Brew Dudes

Homebrewing blog and resource

Best Beer We’ve Ever Brewed

Fermentation Friday – August 2008 is upon us.   Bunz at The Panhandle Beer Snob and Redneck Brewery is hosting and here is the theme:

What, in the opinion of others, is the best beer you have ever made and why?

Here is Mike’s contribution:

I am a firm believer in brewing only a couple style repeatedly until you get it right.  The problem for many homebrewers (myself included) is that the vast variety of malts, hops, and yeast available to us makes it hard to just pick one or two styles and spend an entire year only brewing those two beers.  However,  sacrifice has it rewards and this brings me to my best beer ever.

After brewing several different styles of English and American ales a few times, I was finally got tired of feeling like the beer was GOOD but not GREAT.  So I decided to focus on one style only and keep it real simple.  The style I chose was Ordinary Bitter.  I love English Malt characters and I like the mild fruitiness of a good English yeast.  Not being a hop head, this beer style seemed well balance for my tastes.  Also with a low starting gravity 1.032-1.040 that keeps the ingredient list relative cheap for brewing multiple times.

Long story short, I learned a lot about hitting mash temp consistently, collecting the same wort volume, and extract potential each time.  I also fine tuned the timing of primary fermentation, secondary fermentation, and keg conditioning.  I had a real well-oiled machine going to Ordinary Bitter.  After about 6 batches of good beer, it finally happened.  I went the kegerator to draw off a pint of a new keg…batch 7.  It was bready, biscuity with a mild sweetness.  The color was perfect.  The clarity was crystal.  The EKG hops I had used were perfectly balanced between flavor and bitterness.  I had finally brew the perfect Ordinary Bitter and it was far from ordinary.

My Ordinary Bitter recipe is one of my “go to” recipes.  When I don’t know what to brew, that’s what I make.  It’s my preferred everyday beer for sure.  Consistency and sacrifice of variety truly has paid off.  Now when ever I want to brew my best, I just dust off that one recipe and I know, like magic, the techniques and the art of brewing just come together to always make that Perfect Brew.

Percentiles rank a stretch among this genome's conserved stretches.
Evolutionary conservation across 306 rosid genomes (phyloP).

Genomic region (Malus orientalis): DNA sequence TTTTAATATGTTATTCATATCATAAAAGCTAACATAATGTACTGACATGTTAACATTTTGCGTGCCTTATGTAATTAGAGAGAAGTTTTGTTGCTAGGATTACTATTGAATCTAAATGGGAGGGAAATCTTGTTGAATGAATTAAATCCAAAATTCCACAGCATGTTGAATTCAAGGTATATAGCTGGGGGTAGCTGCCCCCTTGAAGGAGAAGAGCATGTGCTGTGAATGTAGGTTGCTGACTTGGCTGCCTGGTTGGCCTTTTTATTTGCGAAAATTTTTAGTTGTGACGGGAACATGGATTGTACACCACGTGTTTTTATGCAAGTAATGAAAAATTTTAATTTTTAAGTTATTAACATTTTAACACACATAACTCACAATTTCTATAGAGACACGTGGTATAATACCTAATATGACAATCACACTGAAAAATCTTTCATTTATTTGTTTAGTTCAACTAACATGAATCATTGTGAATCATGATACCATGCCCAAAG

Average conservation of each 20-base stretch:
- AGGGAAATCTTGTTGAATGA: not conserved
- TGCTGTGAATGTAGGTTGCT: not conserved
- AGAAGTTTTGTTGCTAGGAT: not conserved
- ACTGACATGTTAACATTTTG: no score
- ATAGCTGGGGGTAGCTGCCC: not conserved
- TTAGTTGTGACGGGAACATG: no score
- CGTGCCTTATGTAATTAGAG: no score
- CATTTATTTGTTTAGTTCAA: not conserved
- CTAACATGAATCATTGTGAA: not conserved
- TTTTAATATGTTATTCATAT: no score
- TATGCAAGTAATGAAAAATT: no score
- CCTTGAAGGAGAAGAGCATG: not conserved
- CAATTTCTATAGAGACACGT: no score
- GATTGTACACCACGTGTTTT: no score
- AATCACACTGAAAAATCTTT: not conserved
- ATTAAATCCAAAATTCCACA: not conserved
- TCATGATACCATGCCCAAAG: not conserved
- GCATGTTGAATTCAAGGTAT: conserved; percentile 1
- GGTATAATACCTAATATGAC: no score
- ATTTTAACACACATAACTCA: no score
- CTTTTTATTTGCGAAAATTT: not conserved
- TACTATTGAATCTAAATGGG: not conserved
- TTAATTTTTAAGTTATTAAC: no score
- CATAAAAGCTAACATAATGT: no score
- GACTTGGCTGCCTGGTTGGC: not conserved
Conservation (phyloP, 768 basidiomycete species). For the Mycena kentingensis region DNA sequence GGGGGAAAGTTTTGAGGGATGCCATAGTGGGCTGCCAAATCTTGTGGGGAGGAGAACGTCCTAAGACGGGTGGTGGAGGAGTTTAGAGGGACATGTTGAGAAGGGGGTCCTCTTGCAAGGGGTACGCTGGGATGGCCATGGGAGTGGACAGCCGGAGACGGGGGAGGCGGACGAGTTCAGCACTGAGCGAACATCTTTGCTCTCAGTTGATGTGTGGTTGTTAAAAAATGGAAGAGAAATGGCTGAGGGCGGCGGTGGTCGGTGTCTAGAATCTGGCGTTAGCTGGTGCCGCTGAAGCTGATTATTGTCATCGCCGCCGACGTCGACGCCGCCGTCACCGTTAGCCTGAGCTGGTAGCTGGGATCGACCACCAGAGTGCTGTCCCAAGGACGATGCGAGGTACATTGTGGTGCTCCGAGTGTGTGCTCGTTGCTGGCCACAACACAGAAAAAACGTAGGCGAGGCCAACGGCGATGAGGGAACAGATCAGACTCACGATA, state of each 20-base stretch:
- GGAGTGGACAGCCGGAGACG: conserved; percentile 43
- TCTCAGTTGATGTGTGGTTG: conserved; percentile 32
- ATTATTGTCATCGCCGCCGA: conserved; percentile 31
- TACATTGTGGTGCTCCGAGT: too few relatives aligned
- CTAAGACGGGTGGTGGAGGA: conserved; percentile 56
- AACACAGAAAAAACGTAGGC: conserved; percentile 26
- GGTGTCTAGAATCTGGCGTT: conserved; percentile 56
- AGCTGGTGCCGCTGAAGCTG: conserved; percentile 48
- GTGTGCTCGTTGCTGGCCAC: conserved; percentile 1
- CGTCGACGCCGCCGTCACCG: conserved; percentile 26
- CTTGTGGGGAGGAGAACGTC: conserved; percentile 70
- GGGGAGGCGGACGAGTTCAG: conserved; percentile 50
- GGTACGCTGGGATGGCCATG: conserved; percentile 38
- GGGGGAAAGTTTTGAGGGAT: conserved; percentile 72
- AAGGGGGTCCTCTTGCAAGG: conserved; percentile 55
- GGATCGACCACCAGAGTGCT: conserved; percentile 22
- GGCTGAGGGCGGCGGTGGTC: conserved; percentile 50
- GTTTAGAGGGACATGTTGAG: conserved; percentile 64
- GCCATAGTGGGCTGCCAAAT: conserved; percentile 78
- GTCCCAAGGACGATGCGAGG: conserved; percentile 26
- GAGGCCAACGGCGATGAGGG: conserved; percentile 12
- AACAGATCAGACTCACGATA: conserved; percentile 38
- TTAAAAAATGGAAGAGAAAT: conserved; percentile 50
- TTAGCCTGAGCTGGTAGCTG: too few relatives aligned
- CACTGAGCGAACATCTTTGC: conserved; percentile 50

Here is John’s contribution:

I have to say my best beer in the opinion of others was my most recently brewed beer, an APA. Although judged as ‘not to style’ in competition, I did get a nice note of “this is a wonderful beer” from one of the more seasoned judges.

Mike, my homebrewing mentor and my partner in blogging, also wrote me an email after tasting the APA – stating it was my best in his opinion.

I agreed. I took my time in preparing this brew. I think you can make really great beer if you take your time. I didn’t feel rushed for the most part, which has been an issue in my brewing past.

Since it was my most recent beer, I had more brewing experience brewing this one than any other beer I have brewed. I hope that I continue to learn and improve with every beer I brew. I think that’s sorta the goal for me. Learn and do. Do and Do better.

Previous

Specific Gravity Differences

Next

Light Dry Malt Extract

5 Comments

  1. Isaac

    Mike,

    What’s your go-to yeast on the bitters?

    Thanks,
    isaac

  2. Mike

    Safale-04 repitched from slurry
    Or WLP002 English Ale

    These are my favorite two for English Bitter

  3. mark

    so…keeping us in suspense? you can’t post about your best beer ever, and not give a recipe!!! haha- my best beer is an Edinburgh Ale- I love the taste, the different grains, and the alcohol content (usually 6-7%).

    Keep up the good work fella’s!

  4. If you would like my APA recipe, it can be found here:

    http://www.brew-dudes.com/american-pale-ale/176

    I am trying to get Mike’s Original Bitter posted.

  5. mark

    very cool- thanks again- I am brewing a hefe this weekend, but maybe the apa is next

Leave a Reply

Your email address will not be published. Required fields are marked *

This site uses Akismet to reduce spam. Learn how your comment data is processed.

Powered by WordPress & Theme by Anders Norén